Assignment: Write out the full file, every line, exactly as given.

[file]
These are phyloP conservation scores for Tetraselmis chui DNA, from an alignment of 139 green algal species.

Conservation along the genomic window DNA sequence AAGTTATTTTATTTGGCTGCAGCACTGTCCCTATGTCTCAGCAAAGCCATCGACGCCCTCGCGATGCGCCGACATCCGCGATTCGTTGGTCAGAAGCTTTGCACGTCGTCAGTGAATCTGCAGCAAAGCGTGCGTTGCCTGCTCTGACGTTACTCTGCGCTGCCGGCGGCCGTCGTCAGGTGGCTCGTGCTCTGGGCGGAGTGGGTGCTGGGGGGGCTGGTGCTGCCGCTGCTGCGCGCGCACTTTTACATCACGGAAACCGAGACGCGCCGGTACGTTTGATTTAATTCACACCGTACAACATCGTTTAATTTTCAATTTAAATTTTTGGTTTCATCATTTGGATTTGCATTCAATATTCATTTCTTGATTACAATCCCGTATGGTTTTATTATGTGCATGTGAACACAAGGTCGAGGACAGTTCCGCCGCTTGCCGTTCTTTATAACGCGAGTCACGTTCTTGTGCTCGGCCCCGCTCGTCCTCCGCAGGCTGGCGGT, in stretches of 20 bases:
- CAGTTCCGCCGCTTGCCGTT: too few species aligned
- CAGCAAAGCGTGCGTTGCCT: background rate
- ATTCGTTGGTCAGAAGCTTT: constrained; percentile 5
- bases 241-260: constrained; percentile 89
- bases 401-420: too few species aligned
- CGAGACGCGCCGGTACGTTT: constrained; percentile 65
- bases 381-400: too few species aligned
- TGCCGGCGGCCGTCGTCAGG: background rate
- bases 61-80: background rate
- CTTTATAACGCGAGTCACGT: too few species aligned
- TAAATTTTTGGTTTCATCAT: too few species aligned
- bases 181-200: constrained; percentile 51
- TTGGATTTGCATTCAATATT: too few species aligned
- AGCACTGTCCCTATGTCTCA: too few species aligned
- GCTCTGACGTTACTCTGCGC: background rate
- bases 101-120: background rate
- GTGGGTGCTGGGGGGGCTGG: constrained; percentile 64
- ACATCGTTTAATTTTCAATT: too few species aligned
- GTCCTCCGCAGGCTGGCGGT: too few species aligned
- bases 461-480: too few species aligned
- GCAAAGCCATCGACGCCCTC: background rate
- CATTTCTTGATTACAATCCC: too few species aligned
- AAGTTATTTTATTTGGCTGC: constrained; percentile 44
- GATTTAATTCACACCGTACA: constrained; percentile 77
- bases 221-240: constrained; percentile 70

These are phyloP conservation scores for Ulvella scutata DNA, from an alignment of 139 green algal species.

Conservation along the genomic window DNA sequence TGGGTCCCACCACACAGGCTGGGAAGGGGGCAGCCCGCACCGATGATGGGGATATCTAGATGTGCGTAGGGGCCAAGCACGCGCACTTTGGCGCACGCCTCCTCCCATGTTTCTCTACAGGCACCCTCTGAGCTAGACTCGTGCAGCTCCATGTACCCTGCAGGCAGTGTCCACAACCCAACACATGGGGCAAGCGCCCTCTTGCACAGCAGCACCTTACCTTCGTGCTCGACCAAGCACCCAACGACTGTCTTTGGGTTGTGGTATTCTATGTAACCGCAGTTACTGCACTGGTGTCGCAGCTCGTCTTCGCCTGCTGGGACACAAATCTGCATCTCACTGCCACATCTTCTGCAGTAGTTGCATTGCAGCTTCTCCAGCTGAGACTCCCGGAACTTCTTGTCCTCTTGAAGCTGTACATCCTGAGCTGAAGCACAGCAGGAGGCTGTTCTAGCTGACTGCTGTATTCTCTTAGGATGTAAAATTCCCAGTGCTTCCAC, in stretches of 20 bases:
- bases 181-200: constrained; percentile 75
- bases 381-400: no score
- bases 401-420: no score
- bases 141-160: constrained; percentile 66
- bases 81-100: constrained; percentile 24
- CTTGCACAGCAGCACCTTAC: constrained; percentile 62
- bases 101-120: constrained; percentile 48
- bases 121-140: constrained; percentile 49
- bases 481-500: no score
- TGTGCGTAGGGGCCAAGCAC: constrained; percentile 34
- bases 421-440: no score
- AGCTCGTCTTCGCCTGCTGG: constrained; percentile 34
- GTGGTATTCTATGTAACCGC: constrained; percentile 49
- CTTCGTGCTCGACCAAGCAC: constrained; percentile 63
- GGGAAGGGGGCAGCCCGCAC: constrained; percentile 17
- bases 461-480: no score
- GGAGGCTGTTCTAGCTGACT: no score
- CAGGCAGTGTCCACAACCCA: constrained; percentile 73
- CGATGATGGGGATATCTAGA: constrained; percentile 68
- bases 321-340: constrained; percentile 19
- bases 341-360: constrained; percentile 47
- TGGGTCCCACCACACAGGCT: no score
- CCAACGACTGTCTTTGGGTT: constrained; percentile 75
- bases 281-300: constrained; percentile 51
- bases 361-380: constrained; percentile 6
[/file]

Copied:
These are phyloP conservation scores for Tetraselmis chui DNA, from an alignment of 139 green algal species.

Conservation along the genomic window DNA sequence AAGTTATTTTATTTGGCTGCAGCACTGTCCCTATGTCTCAGCAAAGCCATCGACGCCCTCGCGATGCGCCGACATCCGCGATTCGTTGGTCAGAAGCTTTGCACGTCGTCAGTGAATCTGCAGCAAAGCGTGCGTTGCCTGCTCTGACGTTACTCTGCGCTGCCGGCGGCCGTCGTCAGGTGGCTCGTGCTCTGGGCGGAGTGGGTGCTGGGGGGGCTGGTGCTGCCGCTGCTGCGCGCGCACTTTTACATCACGGAAACCGAGACGCGCCGGTACGTTTGATTTAATTCACACCGTACAACATCGTTTAATTTTCAATTTAAATTTTTGGTTTCATCATTTGGATTTGCATTCAATATTCATTTCTTGATTACAATCCCGTATGGTTTTATTATGTGCATGTGAACACAAGGTCGAGGACAGTTCCGCCGCTTGCCGTTCTTTATAACGCGAGTCACGTTCTTGTGCTCGGCCCCGCTCGTCCTCCGCAGGCTGGCGGT, in stretches of 20 bases:
- CAGTTCCGCCGCTTGCCGTT: too few species aligned
- CAGCAAAGCGTGCGTTGCCT: background rate
- ATTCGTTGGTCAGAAGCTTT: constrained; percentile 5
- bases 241-260: constrained; percentile 89
- bases 401-420: too few species aligned
- CGAGACGCGCCGGTACGTTT: constrained; percentile 65
- bases 381-400: too few species aligned
- TGCCGGCGGCCGTCGTCAGG: background rate
- bases 61-80: background rate
- CTTTATAACGCGAGTCACGT: too few species aligned
- TAAATTTTTGGTTTCATCAT: too few species aligned
- bases 181-200: constrained; percentile 51
- TTGGATTTGCATTCAATATT: too few species aligned
- AGCACTGTCCCTATGTCTCA: too few species aligned
- GCTCTGACGTTACTCTGCGC: background rate
- bases 101-120: background rate
- GTGGGTGCTGGGGGGGCTGG: constrained; percentile 64
- ACATCGTTTAATTTTCAATT: too few species aligned
- GTCCTCCGCAGGCTGGCGGT: too few species aligned
- bases 461-480: too few species aligned
- GCAAAGCCATCGACGCCCTC: background rate
- CATTTCTTGATTACAATCCC: too few species aligned
- AAGTTATTTTATTTGGCTGC: constrained; percentile 44
- GATTTAATTCACACCGTACA: constrained; percentile 77
- bases 221-240: constrained; percentile 70

These are phyloP conservation scores for Ulvella scutata DNA, from an alignment of 139 green algal species.

Conservation along the genomic window DNA sequence TGGGTCCCACCACACAGGCTGGGAAGGGGGCAGCCCGCACCGATGATGGGGATATCTAGATGTGCGTAGGGGCCAAGCACGCGCACTTTGGCGCACGCCTCCTCCCATGTTTCTCTACAGGCACCCTCTGAGCTAGACTCGTGCAGCTCCATGTACCCTGCAGGCAGTGTCCACAACCCAACACATGGGGCAAGCGCCCTCTTGCACAGCAGCACCTTACCTTCGTGCTCGACCAAGCACCCAACGACTGTCTTTGGGTTGTGGTATTCTATGTAACCGCAGTTACTGCACTGGTGTCGCAGCTCGTCTTCGCCTGCTGGGACACAAATCTGCATCTCACTGCCACATCTTCTGCAGTAGTTGCATTGCAGCTTCTCCAGCTGAGACTCCCGGAACTTCTTGTCCTCTTGAAGCTGTACATCCTGAGCTGAAGCACAGCAGGAGGCTGTTCTAGCTGACTGCTGTATTCTCTTAGGATGTAAAATTCCCAGTGCTTCCAC, in stretches of 20 bases:
- bases 181-200: constrained; percentile 75
- bases 381-400: no score
- bases 401-420: no score
- bases 141-160: constrained; percentile 66
- bases 81-100: constrained; percentile 24
- CTTGCACAGCAGCACCTTAC: constrained; percentile 62
- bases 101-120: constrained; percentile 48
- bases 121-140: constrained; percentile 49
- bases 481-500: no score
- TGTGCGTAGGGGCCAAGCAC: constrained; percentile 34
- bases 421-440: no score
- AGCTCGTCTTCGCCTGCTGG: constrained; percentile 34
- GTGGTATTCTATGTAACCGC: constrained; percentile 49
- CTTCGTGCTCGACCAAGCAC: constrained; percentile 63
- GGGAAGGGGGCAGCCCGCAC: constrained; percentile 17
- bases 461-480: no score
- GGAGGCTGTTCTAGCTGACT: no score
- CAGGCAGTGTCCACAACCCA: constrained; percentile 73
- CGATGATGGGGATATCTAGA: constrained; percentile 68
- bases 321-340: constrained; percentile 19
- bases 341-360: constrained; percentile 47
- TGGGTCCCACCACACAGGCT: no score
- CCAACGACTGTCTTTGGGTT: constrained; percentile 75
- bases 281-300: constrained; percentile 51
- bases 361-380: constrained; percentile 6